What grid size should I use? This is an important question, as grid size will affect the cost of establishing the pro¬gram. Ideally, the grid size will be small enough to accurately capture the range of nutrient status in the field; more highly variable fields should use a smaller grid size, while grid size in less variable fields can be larger. Research in Nebraska showed that increasing sampling density from 4.2 to 42 samples/A resulted in 45% of the field receiving a different N fertilizer rate recommendation and the average N fertilizer rate for the entire field was reduced by 14 lb N/A. However at another site, sampling densities of 14 samples/A  and 1 sample/3.7A resulted in only 18% of the field receiving a different N recommendation and no change in the average N rate for the field."

Read full report here.

February 9th, 2016

"When Mark Anson came home with his hair on fire after a seminar on the seemingly soporific topic of soil health, his younger brother, Doug, was skeptical.

What had Mark lit up was cover crops: fields of noncash crops like hairy vetch and cereal rye that act on soil like a nourishing facial after the harvest.

Mark, 60, and his two brothers, together with assorted sons and sons-in-law, run Anson Farms, a big commercial soybean and corn operation in Indiana and Illinois. Concern about the soil quality of the family’s fields had nagged at him for some time. “Our corn was wilting when temperatures hit 103 degrees,” he said, and such heat isn’t so unusual in the summer. “I felt like I had a gorilla on my shoulder.” What he learned about the benefits of cover crops gave him hope.

But to Doug, planting some noncommercial crops seemed an antiquated practice, like using a horse-drawn plow. Cover crops had long been replaced by fertilizers. Still, he shared his brother’s concern about their soil. Its texture was different, not as loamy as it had once been, and a lot of it was running off into ditches and other waterways when it rained. So in 2010 the family decided to humor Mark by sowing some 1,200 acres, which Mark describes as highly eroded farmland, with wheat cleanings and cereal rye. Additionally, they spread some cover crops to eroded areas in a few fields.

The next spring, Doug had to admit that the soil texture on that strip was better. And the water that ran off it during a rainstorm was clear, a sign that the roots of the cover crops were anchoring valuable topsoil in place.

But Doug didn’t become a believer until 2013, when the family was grappling with a terrible drought. “In the part of a field where we had planted cover crops, we were getting 20 to 25 bushels of corn more per acre than in places where no cover crops had been planted,” he said. “That showed me it made financial sense to do this.”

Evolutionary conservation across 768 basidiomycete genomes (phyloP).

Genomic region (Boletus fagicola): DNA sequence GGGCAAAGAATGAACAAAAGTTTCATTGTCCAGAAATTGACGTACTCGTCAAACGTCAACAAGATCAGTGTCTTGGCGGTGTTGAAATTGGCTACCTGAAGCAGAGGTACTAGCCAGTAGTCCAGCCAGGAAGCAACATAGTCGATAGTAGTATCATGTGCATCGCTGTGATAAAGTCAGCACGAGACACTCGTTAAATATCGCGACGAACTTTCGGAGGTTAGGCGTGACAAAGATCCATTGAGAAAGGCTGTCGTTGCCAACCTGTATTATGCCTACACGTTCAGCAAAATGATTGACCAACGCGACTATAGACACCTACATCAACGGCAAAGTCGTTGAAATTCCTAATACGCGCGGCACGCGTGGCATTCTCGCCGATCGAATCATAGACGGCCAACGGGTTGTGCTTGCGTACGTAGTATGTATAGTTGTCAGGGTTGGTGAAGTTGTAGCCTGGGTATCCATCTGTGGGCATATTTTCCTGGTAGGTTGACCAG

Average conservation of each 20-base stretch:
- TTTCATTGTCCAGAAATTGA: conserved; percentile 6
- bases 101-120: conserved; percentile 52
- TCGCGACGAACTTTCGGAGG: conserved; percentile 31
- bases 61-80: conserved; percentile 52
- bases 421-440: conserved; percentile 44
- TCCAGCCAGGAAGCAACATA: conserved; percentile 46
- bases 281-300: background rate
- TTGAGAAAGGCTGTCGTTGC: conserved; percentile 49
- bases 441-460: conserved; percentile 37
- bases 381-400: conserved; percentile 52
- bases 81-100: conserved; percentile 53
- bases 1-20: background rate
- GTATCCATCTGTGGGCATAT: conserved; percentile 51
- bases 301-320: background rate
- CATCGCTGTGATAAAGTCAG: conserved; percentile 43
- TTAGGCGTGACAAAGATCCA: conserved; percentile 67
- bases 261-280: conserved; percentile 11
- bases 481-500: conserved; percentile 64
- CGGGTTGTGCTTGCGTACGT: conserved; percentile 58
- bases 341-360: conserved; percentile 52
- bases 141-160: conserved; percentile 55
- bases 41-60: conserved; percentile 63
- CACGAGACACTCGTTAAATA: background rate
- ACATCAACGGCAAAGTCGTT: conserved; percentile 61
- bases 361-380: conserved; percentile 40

Now some 13,000 of the 20,000 acres that the family farms across nine counties are planted with cover crops after harvesting, and farmers around them are beginning to embrace the practice."

Read more from the New York Times.

February 1st, 2016

"HOUSTON — Nearly 20 fertilizer plants in Texas and others nationwide have the same dangerous proximity to schools, parks, nursing homes and housing as the one that exploded in the Central Texas town of West in 2013, federal officials said in releasing a final report on the blast Thursday.The proximity of homes and schools to the plant in West contributed to the widespread damage and death caused by the blast, and a lack of regulations has put other communities at risk of another disaster, the officials said. Fifteen people died and more than 260 others were injured in the explosion.

Nearly three years after the deadly conflagration, the officials with the United States Chemical Safety Board discussed the findings of their final investigation report on Thursday in Waco, 20 miles south of West. The 265-page report, released this week, found a series of shortcomings in federal and state oversight, as well as in the plant’s handling of the fertilizer and the training of the responding volunteer firefighters. And it warned of the dangers of the locations of fertilizer plants in Texas and around the country.

For decades, West had slowly developed schools, parks, nursing homes and housing around the plant — the nearest cluster of homes was about 370 feet from the property line and the West Intermediate School about 200 feet. The majority of those injured were within 1,500 feet of the blast."Read more from The New York Times